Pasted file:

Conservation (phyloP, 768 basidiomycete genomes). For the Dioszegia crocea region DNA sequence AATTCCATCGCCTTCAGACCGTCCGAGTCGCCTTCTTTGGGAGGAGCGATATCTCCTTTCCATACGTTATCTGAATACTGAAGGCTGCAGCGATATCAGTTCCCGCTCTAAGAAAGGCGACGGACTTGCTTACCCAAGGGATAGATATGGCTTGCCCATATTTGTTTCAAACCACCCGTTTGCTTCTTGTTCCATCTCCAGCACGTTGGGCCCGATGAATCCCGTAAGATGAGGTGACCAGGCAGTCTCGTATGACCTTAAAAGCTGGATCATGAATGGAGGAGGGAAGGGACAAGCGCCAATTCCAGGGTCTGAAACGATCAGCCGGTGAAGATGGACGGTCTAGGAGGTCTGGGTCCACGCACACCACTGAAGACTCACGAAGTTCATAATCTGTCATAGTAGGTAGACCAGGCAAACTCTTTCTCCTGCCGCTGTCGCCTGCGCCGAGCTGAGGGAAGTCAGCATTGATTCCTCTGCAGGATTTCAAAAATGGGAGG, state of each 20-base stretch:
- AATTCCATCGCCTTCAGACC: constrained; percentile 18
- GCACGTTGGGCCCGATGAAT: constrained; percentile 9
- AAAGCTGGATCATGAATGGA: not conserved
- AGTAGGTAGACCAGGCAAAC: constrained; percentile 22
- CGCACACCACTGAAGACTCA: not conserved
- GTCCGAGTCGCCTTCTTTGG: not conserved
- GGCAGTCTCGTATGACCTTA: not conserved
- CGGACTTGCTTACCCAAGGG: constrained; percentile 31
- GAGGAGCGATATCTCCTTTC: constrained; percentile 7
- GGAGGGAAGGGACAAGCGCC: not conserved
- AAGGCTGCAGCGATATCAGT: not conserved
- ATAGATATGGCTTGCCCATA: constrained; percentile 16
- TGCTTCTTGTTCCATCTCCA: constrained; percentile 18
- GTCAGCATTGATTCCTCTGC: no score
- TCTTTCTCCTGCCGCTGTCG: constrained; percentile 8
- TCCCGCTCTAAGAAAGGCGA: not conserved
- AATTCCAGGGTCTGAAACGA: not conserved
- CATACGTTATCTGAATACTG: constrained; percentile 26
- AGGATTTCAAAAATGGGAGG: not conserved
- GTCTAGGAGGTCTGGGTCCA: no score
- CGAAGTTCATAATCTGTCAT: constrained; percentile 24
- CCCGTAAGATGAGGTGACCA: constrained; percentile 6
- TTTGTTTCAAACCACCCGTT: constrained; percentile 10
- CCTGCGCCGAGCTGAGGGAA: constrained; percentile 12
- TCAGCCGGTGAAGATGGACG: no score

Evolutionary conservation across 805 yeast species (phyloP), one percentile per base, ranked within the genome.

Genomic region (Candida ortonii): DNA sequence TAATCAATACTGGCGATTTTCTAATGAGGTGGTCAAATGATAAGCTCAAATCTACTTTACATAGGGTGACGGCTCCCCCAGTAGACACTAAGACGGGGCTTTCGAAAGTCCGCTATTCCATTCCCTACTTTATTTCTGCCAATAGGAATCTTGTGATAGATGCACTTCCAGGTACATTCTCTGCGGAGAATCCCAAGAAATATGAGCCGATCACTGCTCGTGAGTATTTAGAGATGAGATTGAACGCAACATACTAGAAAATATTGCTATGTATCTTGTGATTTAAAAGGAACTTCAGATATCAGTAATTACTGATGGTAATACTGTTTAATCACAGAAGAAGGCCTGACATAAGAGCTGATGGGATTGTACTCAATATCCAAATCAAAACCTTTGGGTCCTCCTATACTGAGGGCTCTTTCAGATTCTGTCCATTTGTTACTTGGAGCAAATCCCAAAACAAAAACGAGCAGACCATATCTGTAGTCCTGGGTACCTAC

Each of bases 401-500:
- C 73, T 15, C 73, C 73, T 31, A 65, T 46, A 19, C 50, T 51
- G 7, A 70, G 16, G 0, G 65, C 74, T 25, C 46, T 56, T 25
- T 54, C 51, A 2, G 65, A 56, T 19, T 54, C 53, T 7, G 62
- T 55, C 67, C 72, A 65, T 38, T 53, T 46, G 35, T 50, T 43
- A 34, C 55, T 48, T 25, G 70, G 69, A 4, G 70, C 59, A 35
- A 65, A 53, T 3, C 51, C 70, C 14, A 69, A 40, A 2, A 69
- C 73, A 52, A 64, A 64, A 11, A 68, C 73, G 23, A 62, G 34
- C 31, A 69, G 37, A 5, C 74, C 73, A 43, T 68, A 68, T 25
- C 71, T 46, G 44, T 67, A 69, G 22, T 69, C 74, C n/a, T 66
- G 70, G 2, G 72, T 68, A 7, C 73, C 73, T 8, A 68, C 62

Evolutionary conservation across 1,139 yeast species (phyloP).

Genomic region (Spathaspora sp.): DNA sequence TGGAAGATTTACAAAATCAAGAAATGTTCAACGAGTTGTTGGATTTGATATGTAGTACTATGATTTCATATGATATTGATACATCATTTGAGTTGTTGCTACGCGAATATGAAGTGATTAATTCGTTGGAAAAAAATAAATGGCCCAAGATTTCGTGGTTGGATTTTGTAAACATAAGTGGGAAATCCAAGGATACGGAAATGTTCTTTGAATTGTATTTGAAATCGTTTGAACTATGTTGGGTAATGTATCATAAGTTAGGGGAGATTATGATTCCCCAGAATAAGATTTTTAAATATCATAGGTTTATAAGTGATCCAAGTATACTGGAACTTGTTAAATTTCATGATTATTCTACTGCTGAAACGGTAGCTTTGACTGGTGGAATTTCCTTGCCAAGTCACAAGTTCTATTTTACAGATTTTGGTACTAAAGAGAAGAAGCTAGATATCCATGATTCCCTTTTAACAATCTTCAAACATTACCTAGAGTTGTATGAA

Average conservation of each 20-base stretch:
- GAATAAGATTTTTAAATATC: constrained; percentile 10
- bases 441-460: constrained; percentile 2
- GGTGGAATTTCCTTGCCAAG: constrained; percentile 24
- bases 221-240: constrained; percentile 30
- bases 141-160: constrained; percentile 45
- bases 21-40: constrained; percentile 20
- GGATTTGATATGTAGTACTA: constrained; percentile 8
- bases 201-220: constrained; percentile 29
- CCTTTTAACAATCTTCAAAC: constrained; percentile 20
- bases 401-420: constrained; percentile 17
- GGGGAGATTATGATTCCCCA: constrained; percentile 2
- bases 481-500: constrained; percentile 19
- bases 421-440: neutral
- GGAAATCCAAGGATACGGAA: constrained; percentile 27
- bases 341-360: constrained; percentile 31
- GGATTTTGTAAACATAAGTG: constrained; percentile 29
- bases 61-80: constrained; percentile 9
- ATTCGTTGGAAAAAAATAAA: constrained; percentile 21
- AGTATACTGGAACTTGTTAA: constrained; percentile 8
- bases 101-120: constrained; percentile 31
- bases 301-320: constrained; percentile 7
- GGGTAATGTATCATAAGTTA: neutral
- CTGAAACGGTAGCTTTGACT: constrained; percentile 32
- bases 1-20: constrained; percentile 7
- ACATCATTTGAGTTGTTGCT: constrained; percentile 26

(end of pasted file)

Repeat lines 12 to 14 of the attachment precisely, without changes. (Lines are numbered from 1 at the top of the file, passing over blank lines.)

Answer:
- AAGGCTGCAGCGATATCAGT: not conserved
- ATAGATATGGCTTGCCCATA: constrained; percentile 16
- TGCTTCTTGTTCCATCTCCA: constrained; percentile 18